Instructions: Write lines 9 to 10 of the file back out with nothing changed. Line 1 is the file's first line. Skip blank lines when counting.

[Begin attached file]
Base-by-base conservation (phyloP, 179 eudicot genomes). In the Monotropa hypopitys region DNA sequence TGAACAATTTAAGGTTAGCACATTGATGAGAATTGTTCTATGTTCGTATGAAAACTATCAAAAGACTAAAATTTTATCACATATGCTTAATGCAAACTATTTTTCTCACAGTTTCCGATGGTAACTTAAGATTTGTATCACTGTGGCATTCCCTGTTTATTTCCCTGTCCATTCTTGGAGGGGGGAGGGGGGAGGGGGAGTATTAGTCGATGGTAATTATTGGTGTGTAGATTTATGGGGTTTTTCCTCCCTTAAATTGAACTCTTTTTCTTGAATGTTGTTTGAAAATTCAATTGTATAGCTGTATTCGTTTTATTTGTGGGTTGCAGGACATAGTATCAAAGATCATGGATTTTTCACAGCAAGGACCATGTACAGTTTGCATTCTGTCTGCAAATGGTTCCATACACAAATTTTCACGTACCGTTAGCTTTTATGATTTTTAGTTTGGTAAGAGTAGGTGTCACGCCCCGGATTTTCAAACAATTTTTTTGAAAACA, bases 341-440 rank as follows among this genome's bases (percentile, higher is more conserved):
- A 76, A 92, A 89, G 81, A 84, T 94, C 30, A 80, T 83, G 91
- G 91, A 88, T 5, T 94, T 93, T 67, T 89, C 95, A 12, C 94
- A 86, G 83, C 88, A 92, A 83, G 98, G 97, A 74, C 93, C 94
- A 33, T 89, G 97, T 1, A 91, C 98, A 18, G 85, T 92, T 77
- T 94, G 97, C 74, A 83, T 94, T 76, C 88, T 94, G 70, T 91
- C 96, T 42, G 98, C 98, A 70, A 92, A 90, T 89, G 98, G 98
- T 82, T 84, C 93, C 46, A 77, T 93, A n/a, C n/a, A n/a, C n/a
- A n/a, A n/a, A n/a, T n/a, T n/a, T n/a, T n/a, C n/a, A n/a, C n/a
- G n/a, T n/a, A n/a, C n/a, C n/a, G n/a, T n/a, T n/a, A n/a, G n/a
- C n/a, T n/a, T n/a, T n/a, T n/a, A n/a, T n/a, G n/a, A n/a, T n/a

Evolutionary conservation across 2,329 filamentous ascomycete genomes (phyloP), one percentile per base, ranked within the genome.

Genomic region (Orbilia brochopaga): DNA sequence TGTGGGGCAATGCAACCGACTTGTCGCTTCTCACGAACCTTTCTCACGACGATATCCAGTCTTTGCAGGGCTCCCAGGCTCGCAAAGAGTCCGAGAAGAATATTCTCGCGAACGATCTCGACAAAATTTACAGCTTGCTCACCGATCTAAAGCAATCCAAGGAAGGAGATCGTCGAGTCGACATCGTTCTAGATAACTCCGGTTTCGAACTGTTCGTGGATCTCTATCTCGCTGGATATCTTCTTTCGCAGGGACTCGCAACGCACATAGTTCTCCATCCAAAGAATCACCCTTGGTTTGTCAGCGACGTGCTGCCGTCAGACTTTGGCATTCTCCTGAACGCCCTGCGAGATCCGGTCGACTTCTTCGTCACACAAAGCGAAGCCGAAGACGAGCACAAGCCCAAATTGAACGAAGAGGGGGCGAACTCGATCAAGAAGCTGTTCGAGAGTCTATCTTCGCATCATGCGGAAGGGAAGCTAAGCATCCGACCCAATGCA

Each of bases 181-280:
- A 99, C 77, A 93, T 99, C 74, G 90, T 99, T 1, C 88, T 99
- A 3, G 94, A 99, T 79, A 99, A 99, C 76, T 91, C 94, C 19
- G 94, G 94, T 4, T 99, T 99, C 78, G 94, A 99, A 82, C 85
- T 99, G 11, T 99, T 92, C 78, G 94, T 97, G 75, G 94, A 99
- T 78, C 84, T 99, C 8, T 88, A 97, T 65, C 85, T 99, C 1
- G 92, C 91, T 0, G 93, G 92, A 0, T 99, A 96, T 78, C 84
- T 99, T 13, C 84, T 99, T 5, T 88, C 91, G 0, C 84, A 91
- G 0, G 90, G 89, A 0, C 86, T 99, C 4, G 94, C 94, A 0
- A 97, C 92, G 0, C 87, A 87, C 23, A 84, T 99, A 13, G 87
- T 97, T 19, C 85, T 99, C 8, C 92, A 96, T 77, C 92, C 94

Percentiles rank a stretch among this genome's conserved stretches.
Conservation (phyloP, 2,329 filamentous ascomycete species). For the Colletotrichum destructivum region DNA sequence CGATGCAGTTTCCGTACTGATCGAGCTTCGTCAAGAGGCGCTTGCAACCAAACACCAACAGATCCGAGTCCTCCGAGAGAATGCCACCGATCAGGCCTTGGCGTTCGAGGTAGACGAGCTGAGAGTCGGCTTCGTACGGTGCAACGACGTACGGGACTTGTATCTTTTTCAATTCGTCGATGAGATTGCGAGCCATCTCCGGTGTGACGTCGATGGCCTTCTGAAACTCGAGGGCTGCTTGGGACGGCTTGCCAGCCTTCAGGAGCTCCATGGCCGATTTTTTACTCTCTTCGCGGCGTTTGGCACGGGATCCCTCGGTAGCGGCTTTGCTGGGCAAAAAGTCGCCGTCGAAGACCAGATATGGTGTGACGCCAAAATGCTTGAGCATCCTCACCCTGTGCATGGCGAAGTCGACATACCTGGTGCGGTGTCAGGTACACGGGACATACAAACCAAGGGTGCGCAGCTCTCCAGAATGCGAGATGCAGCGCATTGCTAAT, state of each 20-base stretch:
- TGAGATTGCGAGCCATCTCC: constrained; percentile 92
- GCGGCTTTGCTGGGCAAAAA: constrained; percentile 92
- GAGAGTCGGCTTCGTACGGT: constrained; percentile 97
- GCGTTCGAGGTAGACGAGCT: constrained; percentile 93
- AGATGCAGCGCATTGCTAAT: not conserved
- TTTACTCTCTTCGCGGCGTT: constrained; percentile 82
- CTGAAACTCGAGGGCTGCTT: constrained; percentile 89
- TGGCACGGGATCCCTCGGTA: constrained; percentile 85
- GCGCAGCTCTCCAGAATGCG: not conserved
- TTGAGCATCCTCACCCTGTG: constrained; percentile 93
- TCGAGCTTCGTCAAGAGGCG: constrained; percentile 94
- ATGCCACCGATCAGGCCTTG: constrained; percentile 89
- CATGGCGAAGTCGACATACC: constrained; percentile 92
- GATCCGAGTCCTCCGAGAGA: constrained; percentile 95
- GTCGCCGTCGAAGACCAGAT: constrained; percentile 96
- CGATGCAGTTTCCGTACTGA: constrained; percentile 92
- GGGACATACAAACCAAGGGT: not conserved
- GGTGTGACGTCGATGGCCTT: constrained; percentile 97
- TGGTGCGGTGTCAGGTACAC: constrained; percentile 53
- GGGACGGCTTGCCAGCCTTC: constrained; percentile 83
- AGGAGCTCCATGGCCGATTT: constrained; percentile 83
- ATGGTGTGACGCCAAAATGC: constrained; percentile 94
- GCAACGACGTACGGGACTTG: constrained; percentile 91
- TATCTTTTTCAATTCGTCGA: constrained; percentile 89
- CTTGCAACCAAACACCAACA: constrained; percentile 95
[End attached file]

- A n/a, A n/a, A n/a, T n/a, T n/a, T n/a, T n/a, C n/a, A n/a, C n/a
- G n/a, T n/a, A n/a, C n/a, C n/a, G n/a, T n/a, T n/a, A n/a, G n/a